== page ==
Personalizing Busulfan Therapy for Children Undergoing Hematopoietic Stem Cell Transplantation

Anuj K Tyagi; Patricia Huezo-Diaz; Marc Ansari

Disclosures

Personalized Medicine. 2014;11(5):463-466. 

In This Article

Pharmacogenetics as a Tool to Predict PK of BU & Clinical Outcomes

Studies have demonstrated that a single variant or haplotypes in genes encoding GST enzymes alters BU clearance (CL).[7,11] GSTA1*B haplotype and GSTM1-null genotype may contribute to diminished metabolism of BU and higher plasma levels owing to the diminished activity of the enzyme irrespective of the route used for administration of BU.[7,11–13] However few other studies did not find this association.[14,15] In a recent report by our group we also showed existence of subhaplotype groups within GSTA1*A and *B haplotypes and their association with PK of BU, explaining the importance of haplotype-based subgroup analysis, which may partly explain why previous studies did not find an association of GSTA1 with BU PK.[7] Another recent study conducted in adult patients also found reduced intravenous BU CL in individuals with combined GSTM1 and GSTT1-null genotypes, but not in individuals with GSTM1-null genotype alone indicating the importance of gene–gene interactions,[16] whereas others reported absence of such association.[11–14] Thus, presence of haplotype subgroups, gene–gene interactions, nonhomogeneous patient population, sample size and treatment protocols or drug administration routes may account for discrepancies seen across studies performed till date to understand association of BU PK with GST gene polymorphisms.[7]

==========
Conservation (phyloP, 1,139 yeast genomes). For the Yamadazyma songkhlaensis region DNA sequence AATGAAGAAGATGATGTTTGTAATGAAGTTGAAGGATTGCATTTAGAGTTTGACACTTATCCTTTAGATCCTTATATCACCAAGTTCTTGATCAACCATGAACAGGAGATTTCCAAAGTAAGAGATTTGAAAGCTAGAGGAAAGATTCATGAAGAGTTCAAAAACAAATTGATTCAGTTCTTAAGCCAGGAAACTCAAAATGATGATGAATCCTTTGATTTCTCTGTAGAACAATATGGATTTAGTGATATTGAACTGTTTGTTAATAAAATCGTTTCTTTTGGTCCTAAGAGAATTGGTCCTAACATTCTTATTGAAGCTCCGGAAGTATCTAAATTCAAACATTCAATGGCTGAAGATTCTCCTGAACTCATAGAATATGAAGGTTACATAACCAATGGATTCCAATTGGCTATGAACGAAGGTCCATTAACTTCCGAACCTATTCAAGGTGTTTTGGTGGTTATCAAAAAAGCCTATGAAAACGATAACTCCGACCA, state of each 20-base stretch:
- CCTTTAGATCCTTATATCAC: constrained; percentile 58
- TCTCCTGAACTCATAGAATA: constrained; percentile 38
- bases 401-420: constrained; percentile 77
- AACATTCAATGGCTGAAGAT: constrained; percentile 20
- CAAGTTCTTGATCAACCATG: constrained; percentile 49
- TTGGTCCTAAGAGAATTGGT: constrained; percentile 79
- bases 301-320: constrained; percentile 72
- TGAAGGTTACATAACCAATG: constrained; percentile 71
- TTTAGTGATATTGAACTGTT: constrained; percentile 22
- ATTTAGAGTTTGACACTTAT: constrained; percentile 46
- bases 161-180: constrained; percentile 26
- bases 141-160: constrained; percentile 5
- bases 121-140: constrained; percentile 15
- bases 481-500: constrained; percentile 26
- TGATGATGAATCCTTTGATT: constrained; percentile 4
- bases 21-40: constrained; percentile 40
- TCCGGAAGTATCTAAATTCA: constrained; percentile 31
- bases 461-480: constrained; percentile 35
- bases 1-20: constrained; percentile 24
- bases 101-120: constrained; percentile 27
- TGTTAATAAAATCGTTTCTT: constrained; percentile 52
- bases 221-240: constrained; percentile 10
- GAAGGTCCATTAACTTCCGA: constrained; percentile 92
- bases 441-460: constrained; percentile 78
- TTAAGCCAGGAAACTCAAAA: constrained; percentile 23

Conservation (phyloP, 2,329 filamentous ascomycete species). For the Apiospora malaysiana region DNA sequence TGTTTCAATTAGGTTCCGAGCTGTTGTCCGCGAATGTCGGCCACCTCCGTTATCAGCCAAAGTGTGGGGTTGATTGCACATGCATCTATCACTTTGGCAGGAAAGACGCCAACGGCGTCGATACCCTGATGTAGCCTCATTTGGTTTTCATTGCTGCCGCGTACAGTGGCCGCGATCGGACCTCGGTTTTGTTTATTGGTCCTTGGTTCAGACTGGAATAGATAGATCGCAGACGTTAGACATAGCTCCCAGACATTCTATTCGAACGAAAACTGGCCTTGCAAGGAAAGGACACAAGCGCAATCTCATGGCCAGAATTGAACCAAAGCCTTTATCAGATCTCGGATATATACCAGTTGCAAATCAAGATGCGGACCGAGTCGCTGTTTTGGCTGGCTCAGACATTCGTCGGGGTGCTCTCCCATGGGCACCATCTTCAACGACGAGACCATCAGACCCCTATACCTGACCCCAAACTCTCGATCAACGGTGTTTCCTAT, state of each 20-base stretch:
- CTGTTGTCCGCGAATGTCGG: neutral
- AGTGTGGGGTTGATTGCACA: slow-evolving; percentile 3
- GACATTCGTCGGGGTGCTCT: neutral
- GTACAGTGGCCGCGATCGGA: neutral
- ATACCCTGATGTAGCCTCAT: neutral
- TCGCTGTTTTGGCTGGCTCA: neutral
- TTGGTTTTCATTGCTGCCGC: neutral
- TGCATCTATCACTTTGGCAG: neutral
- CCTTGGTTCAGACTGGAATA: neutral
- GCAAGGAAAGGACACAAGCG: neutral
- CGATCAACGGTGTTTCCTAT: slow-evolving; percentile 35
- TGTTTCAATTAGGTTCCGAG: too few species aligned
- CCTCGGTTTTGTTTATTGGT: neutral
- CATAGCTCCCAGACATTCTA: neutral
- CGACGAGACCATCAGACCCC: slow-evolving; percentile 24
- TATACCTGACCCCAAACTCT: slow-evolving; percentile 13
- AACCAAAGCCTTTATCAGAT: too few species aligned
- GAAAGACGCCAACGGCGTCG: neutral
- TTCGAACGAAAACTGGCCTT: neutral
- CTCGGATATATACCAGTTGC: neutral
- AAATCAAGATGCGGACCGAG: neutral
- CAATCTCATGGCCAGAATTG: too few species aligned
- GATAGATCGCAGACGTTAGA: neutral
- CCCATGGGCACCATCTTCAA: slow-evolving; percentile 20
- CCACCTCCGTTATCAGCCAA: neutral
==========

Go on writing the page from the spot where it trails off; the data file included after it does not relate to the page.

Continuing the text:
Bartelink et al. demonstrated a link between the PK and BU toxicity, as well as event-free survival for patients receiving BU before HSCT and thus it was possible that a correlation between the GST polymorphisms and clinical outcomes of BU treatment may also exist.[1] Many factors are important for determining the clinical outcomes of HSCT in addition to BU exposures, which includes underlying disease, immunological factors, transplant characteristics, pre-existing risk and particularly other drugs administered concomitantly with BU.[1,11] However, our recent study[7,10] rather documented a higher incidence of sinusoidal obstruction syndrome in individuals carrying nonfunctional haplotypes of GSTA1*B and BU Css above 600 ng/ml. Even in multivariate analysis, GSTA1*B was independently associated with higher incidence of sinusoidal obstruction syndrome, suggesting its influence on BU CL and thus the outcomes. We also observed higher incidence of acute graft-versus-host disease in GSTM1-null allele carriers, thus highlighting the reduced CL of BU in these individuals in relation to acute graft-versus-host disease incidence via enhanced tissue damage also reported previously.[7,12] We also observed improved event-free survival in carriers of normal GSTA1 haplotypes (*A and *A2) and individuals with BU Css below 600 ng/ml with lower incidence of treatment related mortality in these individuals.[7,10] These observations suggest that BU CL and BU Css may be predicted from GST genotypes and that the therapeutic window of BU in children might be different to that of adults and could be targeted below or near 600 ng/ml for better outcomes. An ongoing European Blood and Marrow Transplantation study at our center is validating these results to establish the evidence for these observations to be implemented in clinics.

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